How to retire in style

The latest retirement complexes offer high standards to discerning buyers. With restaurants and hair salons, some are more like hotels, says Cheryl Markosky
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The Independent Online

With the retirement market set to triple by 2010, a recent opinion poll says that 33 per cent of people now aged over 55 eventually want to buy a home that has been created as part of an "age exclusive" development.

With the retirement market set to triple by 2010, a recent opinion poll says that 33 per cent of people now aged over 55 eventually want to buy a home that has been created as part of an "age exclusive" development.

Contrary to the current government planning policy of avoiding such "elderly ghettos", a large number of Britain's senior population want to live somewhere that caters for their needs - and as retirees become more sophisticated, those needs are growing rapidly.

Christopher Thornhill from upmarket retirement builder English Countryside agrees with the findings. He says his buyers "do not want children running round all over the place. They like their grandchildren to visit once in a while, but then want to be left in peace."

A bit like buying a car with more than the radio as part of the standard package - these days you expect a CD player, air conditioning and other add-ons - purchasers at the mid to top end of the retirement sector want the kind of services they would get in a decent hotel.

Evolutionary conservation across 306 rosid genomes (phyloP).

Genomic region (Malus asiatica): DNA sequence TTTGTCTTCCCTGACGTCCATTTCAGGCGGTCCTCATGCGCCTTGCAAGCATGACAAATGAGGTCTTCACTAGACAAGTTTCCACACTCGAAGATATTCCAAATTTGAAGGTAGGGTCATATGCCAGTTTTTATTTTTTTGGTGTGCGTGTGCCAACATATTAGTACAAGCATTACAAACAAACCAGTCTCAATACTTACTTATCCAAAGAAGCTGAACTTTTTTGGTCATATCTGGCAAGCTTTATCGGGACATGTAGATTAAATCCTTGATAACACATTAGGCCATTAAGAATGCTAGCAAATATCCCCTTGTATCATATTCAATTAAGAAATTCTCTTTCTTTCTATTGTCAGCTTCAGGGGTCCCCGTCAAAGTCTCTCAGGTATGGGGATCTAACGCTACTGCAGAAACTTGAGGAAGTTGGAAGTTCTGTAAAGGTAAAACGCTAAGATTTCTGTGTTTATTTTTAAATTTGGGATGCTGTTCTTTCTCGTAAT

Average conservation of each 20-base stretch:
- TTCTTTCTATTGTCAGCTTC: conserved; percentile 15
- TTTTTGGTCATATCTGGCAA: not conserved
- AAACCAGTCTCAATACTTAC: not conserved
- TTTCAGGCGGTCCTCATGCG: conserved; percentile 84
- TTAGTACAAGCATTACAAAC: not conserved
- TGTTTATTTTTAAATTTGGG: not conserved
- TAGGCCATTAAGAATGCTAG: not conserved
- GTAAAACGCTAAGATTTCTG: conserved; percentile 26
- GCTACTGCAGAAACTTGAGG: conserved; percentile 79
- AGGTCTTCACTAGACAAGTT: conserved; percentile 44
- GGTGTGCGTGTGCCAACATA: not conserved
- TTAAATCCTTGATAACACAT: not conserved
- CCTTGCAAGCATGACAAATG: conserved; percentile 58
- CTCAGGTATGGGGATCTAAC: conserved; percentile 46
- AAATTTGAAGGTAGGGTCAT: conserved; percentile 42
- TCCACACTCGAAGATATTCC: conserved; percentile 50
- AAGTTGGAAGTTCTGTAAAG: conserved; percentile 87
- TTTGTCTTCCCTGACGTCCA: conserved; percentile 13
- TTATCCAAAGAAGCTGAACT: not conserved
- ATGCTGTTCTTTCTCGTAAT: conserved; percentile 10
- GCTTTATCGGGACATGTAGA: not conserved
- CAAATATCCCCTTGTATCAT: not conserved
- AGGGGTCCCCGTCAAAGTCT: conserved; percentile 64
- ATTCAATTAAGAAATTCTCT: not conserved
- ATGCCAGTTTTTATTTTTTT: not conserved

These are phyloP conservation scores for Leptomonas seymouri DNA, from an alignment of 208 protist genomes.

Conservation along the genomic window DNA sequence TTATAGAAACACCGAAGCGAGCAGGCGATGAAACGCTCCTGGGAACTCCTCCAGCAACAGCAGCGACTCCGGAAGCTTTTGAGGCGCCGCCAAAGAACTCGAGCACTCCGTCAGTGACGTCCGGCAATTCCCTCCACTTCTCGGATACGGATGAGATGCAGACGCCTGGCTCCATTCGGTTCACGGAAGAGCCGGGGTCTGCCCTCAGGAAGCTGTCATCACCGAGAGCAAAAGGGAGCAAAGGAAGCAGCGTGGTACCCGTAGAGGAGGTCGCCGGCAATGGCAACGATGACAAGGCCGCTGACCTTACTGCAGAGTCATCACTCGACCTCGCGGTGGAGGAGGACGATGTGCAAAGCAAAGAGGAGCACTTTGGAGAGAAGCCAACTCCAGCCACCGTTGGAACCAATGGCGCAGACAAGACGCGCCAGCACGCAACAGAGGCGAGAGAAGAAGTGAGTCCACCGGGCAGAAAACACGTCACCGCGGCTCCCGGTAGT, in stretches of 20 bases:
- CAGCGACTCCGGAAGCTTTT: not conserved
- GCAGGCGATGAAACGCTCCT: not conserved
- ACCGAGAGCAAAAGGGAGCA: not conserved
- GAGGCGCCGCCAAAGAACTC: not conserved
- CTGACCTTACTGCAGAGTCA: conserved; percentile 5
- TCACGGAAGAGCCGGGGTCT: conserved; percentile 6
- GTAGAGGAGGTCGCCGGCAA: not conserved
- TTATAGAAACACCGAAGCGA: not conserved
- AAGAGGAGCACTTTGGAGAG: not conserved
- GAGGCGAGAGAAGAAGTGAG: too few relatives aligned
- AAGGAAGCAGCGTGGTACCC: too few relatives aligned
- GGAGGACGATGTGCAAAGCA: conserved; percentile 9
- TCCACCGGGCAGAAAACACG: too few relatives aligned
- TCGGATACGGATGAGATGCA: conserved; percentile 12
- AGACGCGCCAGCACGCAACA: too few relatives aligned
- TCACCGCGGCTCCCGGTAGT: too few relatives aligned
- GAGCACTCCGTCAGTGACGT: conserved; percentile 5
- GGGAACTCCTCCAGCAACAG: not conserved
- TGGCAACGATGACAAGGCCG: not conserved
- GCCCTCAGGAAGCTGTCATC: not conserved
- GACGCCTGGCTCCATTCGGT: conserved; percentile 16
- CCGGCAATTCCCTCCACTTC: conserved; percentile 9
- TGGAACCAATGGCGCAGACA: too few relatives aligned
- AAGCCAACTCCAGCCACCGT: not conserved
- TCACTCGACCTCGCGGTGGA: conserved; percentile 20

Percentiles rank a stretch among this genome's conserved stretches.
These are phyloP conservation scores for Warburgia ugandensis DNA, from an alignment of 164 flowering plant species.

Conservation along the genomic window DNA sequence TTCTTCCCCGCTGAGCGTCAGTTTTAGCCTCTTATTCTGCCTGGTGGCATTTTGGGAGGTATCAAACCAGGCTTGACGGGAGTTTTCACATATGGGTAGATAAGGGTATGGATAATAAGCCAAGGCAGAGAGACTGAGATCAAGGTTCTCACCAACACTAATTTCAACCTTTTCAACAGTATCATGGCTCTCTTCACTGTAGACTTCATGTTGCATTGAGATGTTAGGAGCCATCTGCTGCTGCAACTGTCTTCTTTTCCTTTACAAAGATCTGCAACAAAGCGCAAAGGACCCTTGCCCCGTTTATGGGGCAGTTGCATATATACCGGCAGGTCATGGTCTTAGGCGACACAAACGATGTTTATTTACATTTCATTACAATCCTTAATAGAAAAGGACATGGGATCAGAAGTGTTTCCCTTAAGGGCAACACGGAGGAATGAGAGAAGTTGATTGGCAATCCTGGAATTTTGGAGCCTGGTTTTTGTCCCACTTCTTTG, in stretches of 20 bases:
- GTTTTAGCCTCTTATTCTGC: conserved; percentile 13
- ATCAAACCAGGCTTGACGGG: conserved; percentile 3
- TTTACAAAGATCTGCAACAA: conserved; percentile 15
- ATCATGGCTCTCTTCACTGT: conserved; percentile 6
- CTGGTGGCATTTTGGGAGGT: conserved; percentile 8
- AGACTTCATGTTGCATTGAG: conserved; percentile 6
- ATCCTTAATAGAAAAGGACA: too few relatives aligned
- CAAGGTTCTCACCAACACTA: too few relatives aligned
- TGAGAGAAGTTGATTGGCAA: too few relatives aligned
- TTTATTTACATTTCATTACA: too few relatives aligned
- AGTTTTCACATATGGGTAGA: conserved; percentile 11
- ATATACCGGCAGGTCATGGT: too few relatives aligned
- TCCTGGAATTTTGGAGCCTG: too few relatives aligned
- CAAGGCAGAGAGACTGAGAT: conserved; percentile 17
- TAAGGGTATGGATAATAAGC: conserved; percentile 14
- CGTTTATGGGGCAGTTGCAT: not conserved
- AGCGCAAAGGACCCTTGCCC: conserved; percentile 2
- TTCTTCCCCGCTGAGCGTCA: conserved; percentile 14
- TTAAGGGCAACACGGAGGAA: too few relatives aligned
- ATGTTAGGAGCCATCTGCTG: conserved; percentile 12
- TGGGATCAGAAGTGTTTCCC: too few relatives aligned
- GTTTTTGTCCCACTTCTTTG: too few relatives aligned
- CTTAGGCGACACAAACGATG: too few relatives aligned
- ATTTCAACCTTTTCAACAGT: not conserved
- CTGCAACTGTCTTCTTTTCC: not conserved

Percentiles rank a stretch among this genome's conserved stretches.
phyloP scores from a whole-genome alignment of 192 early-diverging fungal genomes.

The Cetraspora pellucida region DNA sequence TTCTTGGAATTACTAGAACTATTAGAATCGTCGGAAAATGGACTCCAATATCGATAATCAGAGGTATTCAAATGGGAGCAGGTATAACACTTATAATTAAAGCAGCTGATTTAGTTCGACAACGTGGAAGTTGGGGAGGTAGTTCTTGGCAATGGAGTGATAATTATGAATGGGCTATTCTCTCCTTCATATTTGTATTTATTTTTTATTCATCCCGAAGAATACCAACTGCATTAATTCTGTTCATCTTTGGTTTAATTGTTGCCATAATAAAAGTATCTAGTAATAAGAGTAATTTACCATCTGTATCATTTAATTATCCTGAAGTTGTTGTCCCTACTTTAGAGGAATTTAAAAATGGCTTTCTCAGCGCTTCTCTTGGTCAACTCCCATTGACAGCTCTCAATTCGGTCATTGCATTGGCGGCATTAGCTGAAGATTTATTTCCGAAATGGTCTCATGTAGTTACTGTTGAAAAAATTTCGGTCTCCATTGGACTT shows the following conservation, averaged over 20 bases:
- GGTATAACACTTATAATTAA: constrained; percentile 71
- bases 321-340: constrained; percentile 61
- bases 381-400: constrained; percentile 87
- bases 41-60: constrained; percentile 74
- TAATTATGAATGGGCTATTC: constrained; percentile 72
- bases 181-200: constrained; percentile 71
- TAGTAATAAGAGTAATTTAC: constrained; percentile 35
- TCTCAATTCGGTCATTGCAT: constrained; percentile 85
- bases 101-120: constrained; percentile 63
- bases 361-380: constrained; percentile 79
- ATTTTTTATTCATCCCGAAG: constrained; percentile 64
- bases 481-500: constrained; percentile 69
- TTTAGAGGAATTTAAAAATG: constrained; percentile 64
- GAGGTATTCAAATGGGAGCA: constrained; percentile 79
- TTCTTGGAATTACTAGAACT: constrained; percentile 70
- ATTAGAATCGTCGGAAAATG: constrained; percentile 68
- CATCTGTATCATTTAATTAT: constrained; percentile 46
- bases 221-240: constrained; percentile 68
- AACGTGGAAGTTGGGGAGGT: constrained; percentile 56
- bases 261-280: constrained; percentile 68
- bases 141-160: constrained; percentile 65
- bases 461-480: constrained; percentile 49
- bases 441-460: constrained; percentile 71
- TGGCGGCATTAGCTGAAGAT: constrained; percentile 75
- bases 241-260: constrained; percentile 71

Andrew Surgenor from property consultant FPDSavills advises developers and investors on the whole spectrum of healthcare accommodation, which he says is still in its infancy in this country. "Some have tried to bring in the American communal living concept, but it doesn't work over here. There isn't the weather or space, and the stiff-upper-lip English like to close their doors and be private."

However, Surgenor believes the industry is moving towards more "high quality cottages or apartments round central core facilities" - a sort of posh holiday resort for those clutching their bus passes. The problem has been coming up with "a hybrid combining the best from care home operators and housebuilders. Only a few entrepreneurs have been able to mix the two successfully."

But if you get it right, people are prepared to pay anything from £150,000 to well over half a million for a retirement home - and more for all the extra services provided. Surgenor believes the Care Village Group is one of only a few developers that has come up with a hard-to-beat formula, with purpose-built "retirement villages" that allow independence, but also give residents access to a wide range of on-site and leisure facilities and support services in six schemes in the south west and Kent.

Care Village's latest collection of 61 cottages and apartments at Crystal Fountain Village near Nailsworth in the Cotswolds is set in 25 acres of private grounds. First-class hotel-style amenities include a restaurant and bar, living room with oak dance floor and piano, hairdressing salon, guest suite, small shop and library. Back-up services include laundry, cleaning, a visiting GP's surgery and deliveries. They can even ring on the "hotel type" telephone system, linking them to reception.